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Diagnostic rosacée.

How is the diagnosis of rosacea made?

Rosacea is a benign disease. However, it can negatively impact the quality of life, especially if not managed early. If there is any doubt about the onset of symptoms, it is advisable to consult a healthcare professional for a diagnosis. Here's how it is done.

Published March 6, 2024, by Kahina, Scientific Editor — 5 min read

How is rosacea diagnosed?

The most commonly used diagnostic practice for rosacea follows the 2002 recommendations of the National Rosacea Society (NRS). The diagnosis of rosacea is exclusively clinical. The dermatologist's visual examination and their questioning are the two main pillars of diagnosis. It first takes place based on an anamnesis, which is a collection of information provided to the doctor by the patient/their surroundings about the history of a disease or the circumstances that preceded it, followed by a physical examination based on "indicative" criteria of the presence of rosacea.

Presence of one or more of the following primary characteristicsMay include one or more of the following secondary characteristics
Vasomotor FlushesBurn or stinging sensation
Non-transient erythemaPatches
Papules/PustulesDry Appearance
Ocular Manifestations
Peripheral Localization
Phymatous Changes

The primary and secondary characteristics of rosacea described above are often associated. The most common groups of signs are referred to as subtypes specific to rosacea. Each subtype includes the fewest signs necessary to make a subtype diagnosis.

Subtypes (+ one variant)Associated Characteristics
Erythematotelangiectatic RosaceaHot flashes and persistent central facial redness with or without telangiectasia.
Papulopustular RosaceaPersistent central facial erythema with transient central facial papules and/or pustules.
Phymatous RosaceaThickening of the skin, irregular superficial nodules, and enlargement; can appear on the nose, chin, forehead, cheeks, or ears.
Ocular RosaceaForeign body sensation in the eye, burning or tingling sensation, dryness, itching, ocular photosensitivity, blurred vision, telangiectasia of the sclera or other parts of the eye, or periorbital edema.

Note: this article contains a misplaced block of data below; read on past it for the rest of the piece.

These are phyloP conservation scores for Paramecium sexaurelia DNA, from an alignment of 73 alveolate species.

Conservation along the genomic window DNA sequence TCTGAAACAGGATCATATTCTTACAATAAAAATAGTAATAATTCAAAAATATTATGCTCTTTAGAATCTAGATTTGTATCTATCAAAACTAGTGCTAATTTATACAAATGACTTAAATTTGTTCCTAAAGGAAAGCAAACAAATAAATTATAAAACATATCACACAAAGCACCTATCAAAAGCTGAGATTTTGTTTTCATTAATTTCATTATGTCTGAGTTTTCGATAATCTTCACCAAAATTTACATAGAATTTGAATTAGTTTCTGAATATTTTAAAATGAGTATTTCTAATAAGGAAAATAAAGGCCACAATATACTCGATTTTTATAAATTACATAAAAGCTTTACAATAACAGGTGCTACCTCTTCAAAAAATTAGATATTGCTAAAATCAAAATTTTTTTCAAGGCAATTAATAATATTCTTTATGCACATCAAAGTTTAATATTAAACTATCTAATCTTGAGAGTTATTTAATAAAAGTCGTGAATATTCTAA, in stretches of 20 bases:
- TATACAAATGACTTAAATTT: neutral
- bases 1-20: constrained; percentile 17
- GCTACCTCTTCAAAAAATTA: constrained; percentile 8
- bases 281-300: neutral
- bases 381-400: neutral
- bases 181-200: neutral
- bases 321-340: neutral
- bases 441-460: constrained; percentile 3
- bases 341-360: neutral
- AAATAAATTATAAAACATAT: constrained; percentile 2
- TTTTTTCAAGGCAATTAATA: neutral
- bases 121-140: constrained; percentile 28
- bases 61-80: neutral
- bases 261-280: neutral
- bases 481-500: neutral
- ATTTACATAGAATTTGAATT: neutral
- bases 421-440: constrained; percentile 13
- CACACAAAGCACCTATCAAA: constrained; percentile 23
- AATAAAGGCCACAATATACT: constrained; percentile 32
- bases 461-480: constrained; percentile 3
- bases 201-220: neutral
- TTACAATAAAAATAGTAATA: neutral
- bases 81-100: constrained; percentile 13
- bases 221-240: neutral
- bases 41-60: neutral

Granulomatous Rosacea (variant)Non-inflammatory skin papules, hard, brown, yellow, or red, or nodules of uniform size.

Patients may receive an incorrect diagnosis for skin conditions that present similar characteristics. Rosacea is often misdiagnosed as a common acne, photodermatitis, seborrheic dermatitis, or contact dermatitis. A differential diagnosis could take place and a skin biopsymay be performed to definitively rule out other diagnoses.

However, these recommendations are currently the subject of controversy. Martin SCHALLER and his colleagues have found that patients can simultaneously exhibit characteristics of several subtypes of rosacea, and that these characteristics can evolve between subtypes, making this method somewhat confusing. They propose a new foundation for diagnosis based on the "phenotype" rather than on the subtypes.

According to them, a phenotype-based approach could enhance outcomes by addressing the clinical presentation and taking into account the individual patient's experience. A consensus has emerged on the need to havecategorical scales effective for assessing the skin characteristics of rosacea. Furthermore, the severity of these characteristics should be evaluated on a five-point categorical scale including "mild/absent" and "almost mild/minimal", in addition to "mild", "moderate", and "severe".

After the clinical examination, the clinical situation can be stated and the treatments potential can be prescribed.


  • POWELL F. & al. Standard classification of rosacea: Report of the National Rosacea Society Expert Committee on the classification and staging of rosacea. Journal of the American Academy of Dermatology (2002).

  • PHILLIPS-SAVOY A. R. & al. Rosacea: Diagnosis and treatment. American Academy of Family Physicians (2015).

  • SCHALLER M. & al. Updating the diagnosis, classification and assessment of rosacea: recommendations from the global ROSacea COnsensus (ROSCO) panel. British Journal of Dermatology (2016).


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